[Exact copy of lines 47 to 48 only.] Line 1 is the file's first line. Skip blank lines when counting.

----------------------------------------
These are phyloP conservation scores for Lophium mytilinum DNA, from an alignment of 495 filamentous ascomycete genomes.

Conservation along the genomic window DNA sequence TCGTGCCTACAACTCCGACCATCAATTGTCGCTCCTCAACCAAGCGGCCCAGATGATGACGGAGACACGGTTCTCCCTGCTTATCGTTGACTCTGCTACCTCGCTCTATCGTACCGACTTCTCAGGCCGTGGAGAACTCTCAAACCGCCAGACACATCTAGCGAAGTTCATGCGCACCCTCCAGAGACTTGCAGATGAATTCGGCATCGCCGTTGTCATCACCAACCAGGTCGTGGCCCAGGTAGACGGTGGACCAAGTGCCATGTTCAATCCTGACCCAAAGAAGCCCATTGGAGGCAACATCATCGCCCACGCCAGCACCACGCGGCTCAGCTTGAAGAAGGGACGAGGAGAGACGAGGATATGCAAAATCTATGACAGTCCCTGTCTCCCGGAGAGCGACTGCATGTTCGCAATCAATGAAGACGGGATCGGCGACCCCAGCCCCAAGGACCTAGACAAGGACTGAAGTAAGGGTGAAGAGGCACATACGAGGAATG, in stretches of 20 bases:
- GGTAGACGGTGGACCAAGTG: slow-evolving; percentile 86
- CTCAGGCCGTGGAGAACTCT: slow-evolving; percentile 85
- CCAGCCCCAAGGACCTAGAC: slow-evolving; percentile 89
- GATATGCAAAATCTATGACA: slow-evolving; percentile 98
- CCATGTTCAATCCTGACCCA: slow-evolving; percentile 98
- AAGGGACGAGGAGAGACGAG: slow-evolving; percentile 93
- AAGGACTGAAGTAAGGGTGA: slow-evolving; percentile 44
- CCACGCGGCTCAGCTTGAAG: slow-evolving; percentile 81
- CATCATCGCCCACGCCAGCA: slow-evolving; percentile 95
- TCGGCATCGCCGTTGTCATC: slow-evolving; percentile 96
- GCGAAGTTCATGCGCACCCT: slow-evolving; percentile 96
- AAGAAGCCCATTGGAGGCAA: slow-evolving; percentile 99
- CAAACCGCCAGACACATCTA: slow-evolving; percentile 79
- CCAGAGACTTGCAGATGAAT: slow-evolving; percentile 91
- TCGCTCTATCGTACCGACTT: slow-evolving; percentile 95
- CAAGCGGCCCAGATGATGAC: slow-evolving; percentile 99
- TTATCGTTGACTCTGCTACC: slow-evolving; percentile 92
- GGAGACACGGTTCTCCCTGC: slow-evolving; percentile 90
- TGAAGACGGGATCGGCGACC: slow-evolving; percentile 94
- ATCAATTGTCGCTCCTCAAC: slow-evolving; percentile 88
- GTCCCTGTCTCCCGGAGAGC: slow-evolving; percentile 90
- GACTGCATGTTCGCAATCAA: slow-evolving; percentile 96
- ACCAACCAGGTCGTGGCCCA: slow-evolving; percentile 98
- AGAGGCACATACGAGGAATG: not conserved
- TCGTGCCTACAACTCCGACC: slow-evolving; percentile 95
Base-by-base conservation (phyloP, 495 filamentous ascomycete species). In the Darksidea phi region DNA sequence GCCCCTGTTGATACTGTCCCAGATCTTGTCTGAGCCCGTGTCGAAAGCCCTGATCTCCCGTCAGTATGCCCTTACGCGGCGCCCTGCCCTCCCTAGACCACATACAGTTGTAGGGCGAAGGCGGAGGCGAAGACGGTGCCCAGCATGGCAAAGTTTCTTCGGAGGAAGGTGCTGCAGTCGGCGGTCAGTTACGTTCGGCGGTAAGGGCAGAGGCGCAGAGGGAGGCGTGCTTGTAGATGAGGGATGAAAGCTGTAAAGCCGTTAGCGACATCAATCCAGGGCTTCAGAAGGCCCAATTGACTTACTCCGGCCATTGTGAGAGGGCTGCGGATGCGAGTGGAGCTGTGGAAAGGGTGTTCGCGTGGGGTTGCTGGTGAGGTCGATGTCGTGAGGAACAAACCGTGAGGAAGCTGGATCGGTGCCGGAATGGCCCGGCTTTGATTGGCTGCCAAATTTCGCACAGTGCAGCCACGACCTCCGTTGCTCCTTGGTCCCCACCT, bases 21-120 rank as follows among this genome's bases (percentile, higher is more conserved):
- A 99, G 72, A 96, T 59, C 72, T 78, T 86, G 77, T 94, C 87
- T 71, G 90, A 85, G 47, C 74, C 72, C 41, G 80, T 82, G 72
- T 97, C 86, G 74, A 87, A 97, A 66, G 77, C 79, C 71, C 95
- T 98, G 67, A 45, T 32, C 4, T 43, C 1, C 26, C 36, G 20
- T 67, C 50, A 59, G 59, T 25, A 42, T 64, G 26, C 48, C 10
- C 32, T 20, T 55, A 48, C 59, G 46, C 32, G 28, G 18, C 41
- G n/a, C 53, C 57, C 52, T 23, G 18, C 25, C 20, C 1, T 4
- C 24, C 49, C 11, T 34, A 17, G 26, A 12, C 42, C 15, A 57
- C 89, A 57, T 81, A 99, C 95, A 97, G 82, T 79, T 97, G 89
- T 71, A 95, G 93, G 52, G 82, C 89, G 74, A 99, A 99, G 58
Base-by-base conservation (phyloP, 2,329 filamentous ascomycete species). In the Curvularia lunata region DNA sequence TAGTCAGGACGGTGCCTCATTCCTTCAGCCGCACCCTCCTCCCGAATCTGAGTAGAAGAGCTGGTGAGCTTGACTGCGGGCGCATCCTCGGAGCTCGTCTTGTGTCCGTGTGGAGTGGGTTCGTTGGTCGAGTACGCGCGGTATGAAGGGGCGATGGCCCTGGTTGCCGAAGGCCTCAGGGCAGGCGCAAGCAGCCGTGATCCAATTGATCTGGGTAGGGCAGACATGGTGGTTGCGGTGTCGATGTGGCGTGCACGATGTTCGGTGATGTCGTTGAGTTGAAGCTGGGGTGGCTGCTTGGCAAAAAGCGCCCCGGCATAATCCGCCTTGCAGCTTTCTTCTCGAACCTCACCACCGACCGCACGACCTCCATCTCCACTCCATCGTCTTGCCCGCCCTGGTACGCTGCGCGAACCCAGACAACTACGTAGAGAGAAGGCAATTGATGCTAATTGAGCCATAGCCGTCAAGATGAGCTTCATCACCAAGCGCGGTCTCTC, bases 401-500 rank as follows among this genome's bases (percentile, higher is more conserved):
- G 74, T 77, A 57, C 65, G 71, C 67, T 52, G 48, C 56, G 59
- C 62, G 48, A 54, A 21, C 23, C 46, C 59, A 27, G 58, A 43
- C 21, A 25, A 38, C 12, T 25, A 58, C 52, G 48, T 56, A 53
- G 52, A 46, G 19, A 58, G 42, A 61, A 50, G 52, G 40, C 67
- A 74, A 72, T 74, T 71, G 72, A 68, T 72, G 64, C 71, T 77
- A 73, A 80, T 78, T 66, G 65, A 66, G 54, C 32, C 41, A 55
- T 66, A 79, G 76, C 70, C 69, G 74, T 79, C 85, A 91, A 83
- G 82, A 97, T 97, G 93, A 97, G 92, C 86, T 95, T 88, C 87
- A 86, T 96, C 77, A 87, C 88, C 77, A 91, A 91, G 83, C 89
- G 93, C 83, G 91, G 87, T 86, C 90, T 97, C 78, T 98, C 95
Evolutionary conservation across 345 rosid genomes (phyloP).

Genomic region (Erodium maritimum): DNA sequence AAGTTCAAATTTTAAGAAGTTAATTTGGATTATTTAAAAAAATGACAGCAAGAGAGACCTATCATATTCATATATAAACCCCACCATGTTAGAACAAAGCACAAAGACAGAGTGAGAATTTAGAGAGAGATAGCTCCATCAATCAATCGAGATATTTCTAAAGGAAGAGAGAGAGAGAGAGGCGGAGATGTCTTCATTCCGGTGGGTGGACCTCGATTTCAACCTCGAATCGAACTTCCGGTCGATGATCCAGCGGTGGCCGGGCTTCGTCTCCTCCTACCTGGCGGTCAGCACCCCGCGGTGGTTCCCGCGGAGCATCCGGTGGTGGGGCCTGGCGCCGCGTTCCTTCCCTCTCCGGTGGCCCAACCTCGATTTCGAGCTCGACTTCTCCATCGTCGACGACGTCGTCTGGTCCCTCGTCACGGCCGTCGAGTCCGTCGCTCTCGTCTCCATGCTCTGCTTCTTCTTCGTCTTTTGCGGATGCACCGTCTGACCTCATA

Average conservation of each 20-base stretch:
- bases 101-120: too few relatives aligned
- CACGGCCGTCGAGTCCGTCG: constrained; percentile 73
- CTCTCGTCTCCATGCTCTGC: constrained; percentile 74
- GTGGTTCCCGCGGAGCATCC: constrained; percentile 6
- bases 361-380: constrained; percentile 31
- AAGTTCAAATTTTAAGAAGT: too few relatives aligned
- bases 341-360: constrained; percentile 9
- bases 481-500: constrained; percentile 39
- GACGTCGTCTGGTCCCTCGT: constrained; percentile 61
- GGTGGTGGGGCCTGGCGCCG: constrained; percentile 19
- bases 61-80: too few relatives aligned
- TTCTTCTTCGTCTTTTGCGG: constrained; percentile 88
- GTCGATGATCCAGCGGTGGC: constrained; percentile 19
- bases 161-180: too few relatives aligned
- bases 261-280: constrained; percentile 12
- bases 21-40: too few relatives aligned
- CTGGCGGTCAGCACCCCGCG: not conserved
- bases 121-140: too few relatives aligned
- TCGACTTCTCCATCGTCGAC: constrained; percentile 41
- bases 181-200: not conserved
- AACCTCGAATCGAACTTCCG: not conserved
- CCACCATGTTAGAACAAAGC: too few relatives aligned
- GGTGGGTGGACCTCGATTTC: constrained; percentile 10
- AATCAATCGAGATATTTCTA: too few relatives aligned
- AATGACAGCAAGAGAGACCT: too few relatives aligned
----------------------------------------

- G 82, A 97, T 97, G 93, A 97, G 92, C 86, T 95, T 88, C 87
- A 86, T 96, C 77, A 87, C 88, C 77, A 91, A 91, G 83, C 89